Brenna Manuel’s childhood education began with Dick, Jane and Sally and ended with watching riots in Detroit. In 1971, she packed a large box and headed to the Northwest to see the Noguchi sculpture on the Western Washington University campus. Her focus on academics waned, and she began visiting Indian reservations and canning beets. Nine years later, she received her BFA in painting and moved to Brooklyn. She put up sheet rock and fought legal battles, and eventually got her MFA in sculpture from CUNY. She occasionally writes stories and poems in New Hampshire now, as well as teaches college students.

Rodger Martin’s book of poems, For All the Tea in Zhōngguó, in two languages, was published by Hobblebush Books in 2019. His poetry volume The Battlefield Guide (Hobblebush Books) uses locations on battlefields of the Civil War to reflect upon America today. Small Press Review selected his chapbook The Blue Moon Series (Hobblebush Books) as its bi-monthly pick of the year. A translation of his work On The Monadnock appeared in China in 2006.

Daniel Miess is a graduate student at Chapman University and is part of their Master of Arts in English/Master of Fine Arts in Creative Writing program. His work has been published in the Harbinger Asylum, The Henniker Review, Smoky Quartz, The Mud Chronicles: A New England Anthology, Anastamos, and Adelaide Literary Magazine. From 2013-2018, Daniel lived in New Hampshire, both in Lebanon and in Concord. Often, the language of the changing seasons is reflected in his poetry, which was shaped by his experiences living there. He lives with his husband of six and a half years, Kelly Bellimer and when not writing or in class, enjoys traveling, reading, and going to museums.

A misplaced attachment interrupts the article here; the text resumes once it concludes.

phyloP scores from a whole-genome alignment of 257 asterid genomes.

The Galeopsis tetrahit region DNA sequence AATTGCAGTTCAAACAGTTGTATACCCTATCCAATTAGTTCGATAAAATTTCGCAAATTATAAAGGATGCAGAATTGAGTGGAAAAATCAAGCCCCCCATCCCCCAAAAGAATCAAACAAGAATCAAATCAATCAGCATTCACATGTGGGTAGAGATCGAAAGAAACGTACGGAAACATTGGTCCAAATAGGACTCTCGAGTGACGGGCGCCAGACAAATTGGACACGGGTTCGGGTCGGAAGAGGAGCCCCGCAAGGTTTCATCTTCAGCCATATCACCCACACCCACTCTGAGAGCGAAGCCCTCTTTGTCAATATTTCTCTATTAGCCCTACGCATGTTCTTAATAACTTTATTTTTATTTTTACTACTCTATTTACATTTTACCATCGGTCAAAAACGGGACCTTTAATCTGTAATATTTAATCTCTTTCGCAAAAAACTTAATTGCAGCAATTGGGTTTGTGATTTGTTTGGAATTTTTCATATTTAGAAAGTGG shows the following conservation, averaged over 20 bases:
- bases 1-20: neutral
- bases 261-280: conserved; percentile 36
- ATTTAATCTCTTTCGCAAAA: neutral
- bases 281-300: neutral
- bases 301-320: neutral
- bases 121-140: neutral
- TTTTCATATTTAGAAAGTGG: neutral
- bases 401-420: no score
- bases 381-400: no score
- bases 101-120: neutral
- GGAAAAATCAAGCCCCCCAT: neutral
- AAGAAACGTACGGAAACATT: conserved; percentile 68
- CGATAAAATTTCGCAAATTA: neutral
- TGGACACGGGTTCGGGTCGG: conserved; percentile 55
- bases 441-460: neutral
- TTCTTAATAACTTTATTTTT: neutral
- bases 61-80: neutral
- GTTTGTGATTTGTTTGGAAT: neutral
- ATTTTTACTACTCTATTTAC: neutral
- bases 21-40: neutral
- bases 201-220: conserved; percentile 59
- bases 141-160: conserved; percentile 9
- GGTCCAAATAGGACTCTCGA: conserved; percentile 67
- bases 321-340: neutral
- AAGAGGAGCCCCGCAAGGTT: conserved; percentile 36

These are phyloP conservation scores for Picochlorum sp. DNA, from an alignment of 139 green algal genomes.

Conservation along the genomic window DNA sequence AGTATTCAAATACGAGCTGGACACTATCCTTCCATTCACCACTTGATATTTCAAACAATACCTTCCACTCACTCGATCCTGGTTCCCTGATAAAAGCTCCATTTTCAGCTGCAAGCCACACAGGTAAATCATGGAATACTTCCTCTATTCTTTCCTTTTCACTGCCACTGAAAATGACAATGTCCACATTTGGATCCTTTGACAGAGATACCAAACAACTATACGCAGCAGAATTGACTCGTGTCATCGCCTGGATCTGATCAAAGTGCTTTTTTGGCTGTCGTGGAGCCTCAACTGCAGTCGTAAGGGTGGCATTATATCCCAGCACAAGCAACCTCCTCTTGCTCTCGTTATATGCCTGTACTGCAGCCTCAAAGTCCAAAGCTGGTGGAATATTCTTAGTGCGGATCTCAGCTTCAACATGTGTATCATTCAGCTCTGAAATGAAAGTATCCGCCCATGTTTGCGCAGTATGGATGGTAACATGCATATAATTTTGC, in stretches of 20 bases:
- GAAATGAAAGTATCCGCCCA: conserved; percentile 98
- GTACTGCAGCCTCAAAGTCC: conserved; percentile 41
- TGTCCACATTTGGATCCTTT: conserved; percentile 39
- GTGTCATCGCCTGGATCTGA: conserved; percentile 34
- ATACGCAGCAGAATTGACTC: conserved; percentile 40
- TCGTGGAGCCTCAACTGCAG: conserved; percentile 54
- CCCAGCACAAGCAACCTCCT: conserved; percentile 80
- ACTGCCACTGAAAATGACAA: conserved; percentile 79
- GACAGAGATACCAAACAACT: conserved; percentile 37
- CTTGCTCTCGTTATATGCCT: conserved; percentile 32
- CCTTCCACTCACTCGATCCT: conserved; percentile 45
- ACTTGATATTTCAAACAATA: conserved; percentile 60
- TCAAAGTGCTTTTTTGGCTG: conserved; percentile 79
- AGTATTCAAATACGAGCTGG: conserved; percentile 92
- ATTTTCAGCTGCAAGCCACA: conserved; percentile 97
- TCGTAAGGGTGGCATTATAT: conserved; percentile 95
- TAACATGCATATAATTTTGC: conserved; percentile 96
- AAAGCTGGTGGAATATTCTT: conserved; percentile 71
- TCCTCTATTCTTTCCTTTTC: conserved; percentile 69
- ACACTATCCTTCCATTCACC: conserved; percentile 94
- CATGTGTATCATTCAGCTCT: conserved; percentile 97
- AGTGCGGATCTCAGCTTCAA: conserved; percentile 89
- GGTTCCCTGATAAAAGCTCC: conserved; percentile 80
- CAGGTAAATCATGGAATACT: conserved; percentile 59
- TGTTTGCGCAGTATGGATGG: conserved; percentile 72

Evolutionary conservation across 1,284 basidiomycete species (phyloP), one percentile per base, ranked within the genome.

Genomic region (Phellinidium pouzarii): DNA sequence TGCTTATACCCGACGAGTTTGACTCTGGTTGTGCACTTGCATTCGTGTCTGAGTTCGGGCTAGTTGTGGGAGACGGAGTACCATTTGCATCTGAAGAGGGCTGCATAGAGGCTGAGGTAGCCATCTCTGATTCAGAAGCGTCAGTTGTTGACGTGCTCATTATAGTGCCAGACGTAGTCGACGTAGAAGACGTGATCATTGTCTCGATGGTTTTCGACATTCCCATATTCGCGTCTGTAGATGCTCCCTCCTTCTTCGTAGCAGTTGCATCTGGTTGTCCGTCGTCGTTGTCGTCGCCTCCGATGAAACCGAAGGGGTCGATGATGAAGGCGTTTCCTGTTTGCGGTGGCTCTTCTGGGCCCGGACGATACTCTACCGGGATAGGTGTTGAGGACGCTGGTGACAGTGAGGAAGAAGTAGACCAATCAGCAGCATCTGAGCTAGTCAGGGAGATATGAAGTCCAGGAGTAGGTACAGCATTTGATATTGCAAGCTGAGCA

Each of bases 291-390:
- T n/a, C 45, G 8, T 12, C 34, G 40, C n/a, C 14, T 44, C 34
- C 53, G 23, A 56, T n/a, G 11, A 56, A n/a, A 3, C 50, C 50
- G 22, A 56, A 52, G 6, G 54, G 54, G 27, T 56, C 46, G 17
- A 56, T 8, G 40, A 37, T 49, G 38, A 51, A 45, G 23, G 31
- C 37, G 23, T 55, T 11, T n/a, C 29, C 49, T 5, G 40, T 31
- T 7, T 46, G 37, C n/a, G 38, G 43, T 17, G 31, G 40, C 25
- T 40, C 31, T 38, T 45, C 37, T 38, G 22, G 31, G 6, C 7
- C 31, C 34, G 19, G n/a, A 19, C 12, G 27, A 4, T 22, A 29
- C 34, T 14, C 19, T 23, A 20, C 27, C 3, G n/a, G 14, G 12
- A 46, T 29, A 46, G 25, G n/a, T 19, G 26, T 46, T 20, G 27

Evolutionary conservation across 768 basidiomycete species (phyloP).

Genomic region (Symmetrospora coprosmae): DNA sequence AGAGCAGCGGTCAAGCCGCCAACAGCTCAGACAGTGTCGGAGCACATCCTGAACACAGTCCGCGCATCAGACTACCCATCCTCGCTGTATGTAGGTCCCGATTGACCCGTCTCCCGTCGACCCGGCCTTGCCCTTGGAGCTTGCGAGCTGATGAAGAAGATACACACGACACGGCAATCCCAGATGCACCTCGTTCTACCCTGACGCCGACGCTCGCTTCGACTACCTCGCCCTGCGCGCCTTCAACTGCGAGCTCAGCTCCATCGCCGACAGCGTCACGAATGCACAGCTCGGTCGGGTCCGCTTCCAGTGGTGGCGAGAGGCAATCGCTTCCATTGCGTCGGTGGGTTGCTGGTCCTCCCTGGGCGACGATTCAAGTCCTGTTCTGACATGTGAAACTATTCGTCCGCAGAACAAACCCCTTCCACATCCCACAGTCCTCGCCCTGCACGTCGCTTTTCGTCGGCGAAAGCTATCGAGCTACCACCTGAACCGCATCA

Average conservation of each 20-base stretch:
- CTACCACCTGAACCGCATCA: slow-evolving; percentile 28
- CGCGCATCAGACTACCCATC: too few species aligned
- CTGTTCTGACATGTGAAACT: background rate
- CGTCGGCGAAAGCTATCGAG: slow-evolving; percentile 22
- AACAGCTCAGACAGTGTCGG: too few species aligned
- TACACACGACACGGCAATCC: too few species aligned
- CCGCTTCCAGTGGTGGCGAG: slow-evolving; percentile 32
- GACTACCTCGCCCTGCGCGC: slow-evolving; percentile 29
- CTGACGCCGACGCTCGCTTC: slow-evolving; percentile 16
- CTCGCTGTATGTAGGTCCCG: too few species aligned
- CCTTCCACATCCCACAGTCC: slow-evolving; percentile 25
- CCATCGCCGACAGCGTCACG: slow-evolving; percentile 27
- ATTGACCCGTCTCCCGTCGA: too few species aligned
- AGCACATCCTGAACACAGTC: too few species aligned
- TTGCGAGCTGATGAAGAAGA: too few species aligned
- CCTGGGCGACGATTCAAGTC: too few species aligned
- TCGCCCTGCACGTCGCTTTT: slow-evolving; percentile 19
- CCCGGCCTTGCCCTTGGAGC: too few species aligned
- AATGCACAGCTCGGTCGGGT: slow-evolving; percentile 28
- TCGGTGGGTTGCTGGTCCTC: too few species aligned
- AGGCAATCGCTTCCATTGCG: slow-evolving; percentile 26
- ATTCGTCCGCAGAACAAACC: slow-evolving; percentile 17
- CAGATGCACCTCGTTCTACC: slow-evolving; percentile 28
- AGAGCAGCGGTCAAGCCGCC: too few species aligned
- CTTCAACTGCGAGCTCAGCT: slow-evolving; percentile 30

Jennifer Migotsky grew up in Jaffrey, New Hampshire, writing for fun on an old Olympia typewriter. Last year, she received her B.A. in Creative Writing from Wheaton College with a double minor in French and Music History. Her poems have been published in Rushlight, An Anthology of Emerging Poets (2018), America’s Best Emerging Poets: An Anthology (2018), and New Hampshire’s Best Emerging Poets (2019).

Montana Rogers is a writer and educator. She moved to New Hampshire when she was eleven and grew up in the Monadnock Region. Her short stories have appeared or are forthcoming in The Sea Letter, Dream Noir, honey & lime, and other publications. She is a graduate of Simon Fraser University’s The Writer’s Studio.

Jessie Salisbury has been a resident of the Monadnock Region for over 70 years and was an original member of Monadnock Writers’ Group. She is the author of several romance novels and has work included in several local anthologies.

Hilary Sideris spent her nineteenth summer living in Woodstock, New Hampshire, with her grandparents, and working at the Jack-O-Lantern Hotel and Resort. She has recently published poems in The American Journal of Poetry, Bellevue Literary Review, Free State Review, Gravel, The Lake, Main Street Rag, Salamander, Sixth Finch, and Southern Poetry Review. She is the author of Most Likely to Die (Poets Wear Prada 2014), The Inclination to Make Waves (Big Wonderful 2016), Un Amore Veloce (Kelsay 2019) and The Silent B (Dos Madres 2019).

Susan Levin Wessels has been taking photographs for over 30 years. Early photos were of vividly colored buildings and structures in Curacao, Netherlands Antilles, where she lived and worked. More recently, Susan has focused on photographing flowers, capturing the subtleties of color, structure and form. Susan’s path to artist has spanned decades of work in psychology, artificial intelligence, personal computers, organizational development, and marketing. She has been a marketing consultant for 20 years offering content, graphic and web development. More of Susan’s flower photographs, many taken in New Hampshire where she now lives, are at